Notes from an author: Patrick Nunn on Fiji's vanishing islands
Geological mysteries and myths of the gods are revealed when sailing in the ghostly shadows of the Pacific Ocean’s vanished islands.
2 Nov 2021, 08:00 GMTInside the reef there are few waves. When the sun shines, the ocean landscape seems boundless, an unruffled turquoise; both an open highway and a full larder. I once called it a geisha landscape: one so emblematic, so evocative of a place that an unwitting observer might easily be tricked into thinking its outward appearance hid nothing of note. But that’s untrue.
Fiji is a land of contrasts. The noise and the smoke in the crowded cities lie at the opposite end of the spectrum to the effortless tranquillity of Fiji’s smaller islands, with their deserted beaches, unpolluted reefs and grassy hills. But stay long enough, and you learn that this, too, is illusory. The hills have eyes. Their people have knowledge and understandings they hesitate to share for fear you’ll judge them preposterous.
If you ever find yourself in these Pacific isles, go to the Fiji Museum in Suva. In one corner, you can touch the rudder of HMS Bounty, retrieved from remote Pitcairn Island after the rest of the ship was burned in 1790. She met her end at the hands of mutineers who set Captain Bligh off on an open-boat journey of more than 3,700 miles, sailing through Fiji and dodging assailants in Timor. Touch the rudder gingerly and you scratch the surface of the deep history of the Pacific.
Fiji’s most famous archaeologist is Sepeti ‘Mata’ Matararaba, who, over the course of nearly three decades, taught me most of what I know about its vanished islands. Once we were on Moturiki Island, excavating at Naitabale and finding the 2,800-year-old remains of the earliest-known Fijian. To return to Suva, Fiji’s capital, we hired two small boats for a trip that remained inside the reef but crossed the site of the ‘sunken island’ named Vuniivilevu. To show our respect to the people of this undersea land — the people whom local fisherfolk insist can be seen moving around down there on moonlit nights — our boats slowed as they passed over Vuniivilevu, and everyone kept quiet.
Except one person, whose boat’s engine sputtered and died, only to be ignominiously towed into Suva eight hours later. No one was in any doubt what had happened. The spirits of the people of undersea Vuniivilevu, sensing someone disrespecting of their presence, had crippled the boat. An unmistakable sign of the power of the unknown. And if you’re tempted to chuckle, have pause, for every Fijian has heard dozens of such stories. The past lives here in a way that Westerners simply can’t understand.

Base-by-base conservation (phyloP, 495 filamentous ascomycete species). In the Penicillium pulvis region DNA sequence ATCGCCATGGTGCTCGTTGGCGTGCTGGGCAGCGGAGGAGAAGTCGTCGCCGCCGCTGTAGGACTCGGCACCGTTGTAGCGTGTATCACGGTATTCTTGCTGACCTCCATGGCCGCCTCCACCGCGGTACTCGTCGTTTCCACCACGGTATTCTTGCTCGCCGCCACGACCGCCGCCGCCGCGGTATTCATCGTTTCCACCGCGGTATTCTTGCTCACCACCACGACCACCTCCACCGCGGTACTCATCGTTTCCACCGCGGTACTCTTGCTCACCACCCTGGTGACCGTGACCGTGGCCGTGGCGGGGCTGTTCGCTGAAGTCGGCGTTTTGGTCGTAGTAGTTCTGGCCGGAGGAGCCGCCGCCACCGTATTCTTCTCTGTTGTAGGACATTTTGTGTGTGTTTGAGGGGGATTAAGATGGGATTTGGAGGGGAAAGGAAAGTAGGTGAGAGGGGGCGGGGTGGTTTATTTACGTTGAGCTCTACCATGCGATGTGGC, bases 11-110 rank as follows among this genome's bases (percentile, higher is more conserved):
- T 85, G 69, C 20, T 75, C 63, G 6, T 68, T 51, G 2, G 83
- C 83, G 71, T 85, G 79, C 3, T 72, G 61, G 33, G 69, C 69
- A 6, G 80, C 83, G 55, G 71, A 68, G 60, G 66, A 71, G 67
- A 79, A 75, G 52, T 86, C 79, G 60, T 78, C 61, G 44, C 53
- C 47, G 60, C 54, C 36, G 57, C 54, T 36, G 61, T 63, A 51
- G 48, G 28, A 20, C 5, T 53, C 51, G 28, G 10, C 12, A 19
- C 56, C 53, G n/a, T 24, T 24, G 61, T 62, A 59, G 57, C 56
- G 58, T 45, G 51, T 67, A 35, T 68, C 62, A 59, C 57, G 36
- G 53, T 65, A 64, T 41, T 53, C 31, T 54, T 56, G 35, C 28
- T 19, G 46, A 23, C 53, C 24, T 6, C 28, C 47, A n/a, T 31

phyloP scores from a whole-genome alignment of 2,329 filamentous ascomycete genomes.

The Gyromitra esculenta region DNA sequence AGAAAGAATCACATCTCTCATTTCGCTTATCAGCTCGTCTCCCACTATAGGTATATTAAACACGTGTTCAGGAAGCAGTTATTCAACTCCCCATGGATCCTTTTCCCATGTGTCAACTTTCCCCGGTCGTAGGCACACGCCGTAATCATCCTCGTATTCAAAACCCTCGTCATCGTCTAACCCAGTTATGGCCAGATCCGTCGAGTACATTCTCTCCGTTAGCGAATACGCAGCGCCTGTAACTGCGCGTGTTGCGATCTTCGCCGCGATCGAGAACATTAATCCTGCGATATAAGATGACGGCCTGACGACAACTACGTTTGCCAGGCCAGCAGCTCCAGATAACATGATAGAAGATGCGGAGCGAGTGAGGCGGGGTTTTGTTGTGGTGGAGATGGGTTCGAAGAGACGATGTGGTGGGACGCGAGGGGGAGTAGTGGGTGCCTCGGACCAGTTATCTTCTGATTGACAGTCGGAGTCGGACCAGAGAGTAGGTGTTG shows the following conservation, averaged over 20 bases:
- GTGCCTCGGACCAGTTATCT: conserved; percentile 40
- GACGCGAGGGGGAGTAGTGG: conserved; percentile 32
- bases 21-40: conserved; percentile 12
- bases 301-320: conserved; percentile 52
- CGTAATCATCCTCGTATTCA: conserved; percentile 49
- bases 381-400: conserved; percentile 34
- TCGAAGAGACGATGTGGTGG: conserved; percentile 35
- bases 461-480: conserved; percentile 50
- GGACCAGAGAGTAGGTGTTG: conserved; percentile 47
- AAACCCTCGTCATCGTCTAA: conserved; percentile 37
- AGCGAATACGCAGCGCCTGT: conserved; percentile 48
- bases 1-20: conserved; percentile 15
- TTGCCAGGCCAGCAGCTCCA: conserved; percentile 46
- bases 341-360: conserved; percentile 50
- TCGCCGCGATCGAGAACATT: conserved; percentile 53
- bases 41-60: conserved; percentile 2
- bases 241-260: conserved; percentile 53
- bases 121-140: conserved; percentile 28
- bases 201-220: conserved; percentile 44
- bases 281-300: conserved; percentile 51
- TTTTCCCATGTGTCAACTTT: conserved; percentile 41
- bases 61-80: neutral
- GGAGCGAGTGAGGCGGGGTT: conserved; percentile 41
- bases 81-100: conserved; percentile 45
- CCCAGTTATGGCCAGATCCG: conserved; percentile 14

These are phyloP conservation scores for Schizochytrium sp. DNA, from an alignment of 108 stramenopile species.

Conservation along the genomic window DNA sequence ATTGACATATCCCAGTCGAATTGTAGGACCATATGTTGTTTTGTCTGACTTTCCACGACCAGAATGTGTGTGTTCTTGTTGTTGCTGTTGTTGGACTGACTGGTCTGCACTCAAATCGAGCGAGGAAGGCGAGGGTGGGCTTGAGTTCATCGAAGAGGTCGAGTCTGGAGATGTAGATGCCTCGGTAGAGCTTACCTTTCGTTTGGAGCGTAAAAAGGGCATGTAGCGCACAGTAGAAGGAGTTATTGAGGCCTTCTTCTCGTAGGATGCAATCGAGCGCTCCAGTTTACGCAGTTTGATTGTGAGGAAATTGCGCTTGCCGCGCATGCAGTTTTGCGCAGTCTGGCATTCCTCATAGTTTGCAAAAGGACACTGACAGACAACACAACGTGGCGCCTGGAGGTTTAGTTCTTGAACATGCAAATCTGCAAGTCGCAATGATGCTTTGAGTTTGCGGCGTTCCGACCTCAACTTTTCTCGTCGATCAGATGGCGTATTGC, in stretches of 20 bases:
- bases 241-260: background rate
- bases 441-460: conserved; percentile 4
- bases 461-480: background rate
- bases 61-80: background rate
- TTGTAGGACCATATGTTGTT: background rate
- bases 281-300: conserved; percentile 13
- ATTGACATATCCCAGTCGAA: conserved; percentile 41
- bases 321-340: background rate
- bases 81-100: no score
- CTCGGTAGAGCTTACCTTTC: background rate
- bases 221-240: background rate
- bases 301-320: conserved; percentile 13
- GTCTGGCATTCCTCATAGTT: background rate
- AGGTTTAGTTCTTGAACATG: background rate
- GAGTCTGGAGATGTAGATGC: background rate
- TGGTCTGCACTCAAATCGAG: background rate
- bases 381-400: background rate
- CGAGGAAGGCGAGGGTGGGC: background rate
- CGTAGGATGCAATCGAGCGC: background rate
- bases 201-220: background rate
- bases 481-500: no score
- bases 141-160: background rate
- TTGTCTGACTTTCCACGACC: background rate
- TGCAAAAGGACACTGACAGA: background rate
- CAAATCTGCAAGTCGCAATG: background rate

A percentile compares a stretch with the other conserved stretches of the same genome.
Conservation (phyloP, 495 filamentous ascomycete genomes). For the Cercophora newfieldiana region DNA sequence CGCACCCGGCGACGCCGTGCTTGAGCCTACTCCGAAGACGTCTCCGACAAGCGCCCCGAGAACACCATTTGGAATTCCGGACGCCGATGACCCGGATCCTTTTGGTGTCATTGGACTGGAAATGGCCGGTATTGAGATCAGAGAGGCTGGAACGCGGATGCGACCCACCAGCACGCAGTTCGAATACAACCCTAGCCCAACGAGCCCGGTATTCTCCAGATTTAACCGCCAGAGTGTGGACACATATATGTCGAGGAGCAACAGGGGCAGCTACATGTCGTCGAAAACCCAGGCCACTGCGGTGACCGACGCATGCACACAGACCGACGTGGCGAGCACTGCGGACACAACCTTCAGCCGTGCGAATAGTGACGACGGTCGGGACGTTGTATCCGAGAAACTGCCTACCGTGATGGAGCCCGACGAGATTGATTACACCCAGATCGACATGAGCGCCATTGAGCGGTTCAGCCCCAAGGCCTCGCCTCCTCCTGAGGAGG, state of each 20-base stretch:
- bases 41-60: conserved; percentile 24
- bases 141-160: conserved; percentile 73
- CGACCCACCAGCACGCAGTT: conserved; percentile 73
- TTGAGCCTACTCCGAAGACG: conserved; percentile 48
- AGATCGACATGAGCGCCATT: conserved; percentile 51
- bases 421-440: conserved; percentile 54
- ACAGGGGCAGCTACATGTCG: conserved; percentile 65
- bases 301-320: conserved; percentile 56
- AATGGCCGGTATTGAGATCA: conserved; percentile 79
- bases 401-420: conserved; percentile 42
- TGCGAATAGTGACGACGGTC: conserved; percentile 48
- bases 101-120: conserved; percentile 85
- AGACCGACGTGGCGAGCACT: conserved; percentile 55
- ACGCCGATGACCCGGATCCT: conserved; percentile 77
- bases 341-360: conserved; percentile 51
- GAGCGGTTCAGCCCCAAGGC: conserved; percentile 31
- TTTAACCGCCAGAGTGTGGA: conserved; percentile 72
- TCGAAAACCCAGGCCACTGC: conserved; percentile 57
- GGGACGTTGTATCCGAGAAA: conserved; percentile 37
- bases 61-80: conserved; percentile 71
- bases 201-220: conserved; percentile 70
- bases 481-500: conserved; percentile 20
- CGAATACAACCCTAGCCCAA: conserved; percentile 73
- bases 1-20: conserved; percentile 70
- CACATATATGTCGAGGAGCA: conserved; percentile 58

Mata and I once travelled to the southern Fijian island of Kadavu. The first thing we encountered was a rock named Solo, on which stands a red-and-white striped lighthouse. There’s not room for much else. But many years ago, according to local traditions, there was a large, inhabited island here named Lomanikoro that one day sank, leaving just a tiny lone rock behind. When our boat entered Solo Lagoon, still a few miles from the lighthouse, it slowed; we bowed our heads and clapped thrice to show proper respect to the people of this sunken land. Mata said that if you listened hard enough, you couldn’t just hear them talking, but also roosters crowing and mosquitoes buzzing.
From Solo, we sailed south to the island of Ono, an extinct volcano home of the ‘vu’ (spirit) named Tanovo. We passed his massive footprints on the cliffs, saw the hole his spear made when he viciously propelled it at a rival; we climbed the mountains that were his knees, looked down on the villages built — propitiously — on his feet. We even ascended to the bottom of his neck, trying to make out his head in the clouds above.
Some cultures have written memories of land being submerged. Many more have shared memories, ranging from the doleful tolling of underwater church bells off the English coast to stories from Australia of a giant kangaroo that wilfully sliced the land apart, allowing the ocean unwelcome ingress. So, as Mata reminded me when I last saw him, we shouldn’t treat stories of Fiji’s sunken islands in isolation. We were drinking sweet milky tea and eating sugar-glazed buns, warm from the oven, in a sidewalk cafe on Marks Street in Suva. “Every culture has such stories,” he said. “How we approach them is key to how we understand them.”
Ocean geoscientist Patrick Nunn is author of Worlds In Shadow: Submerged Lands in Science, Memory and Myth (Bloomsbury, £16.99). patricknunn.org
Published in the November 2021 issue of National Geographic Traveller (UK)
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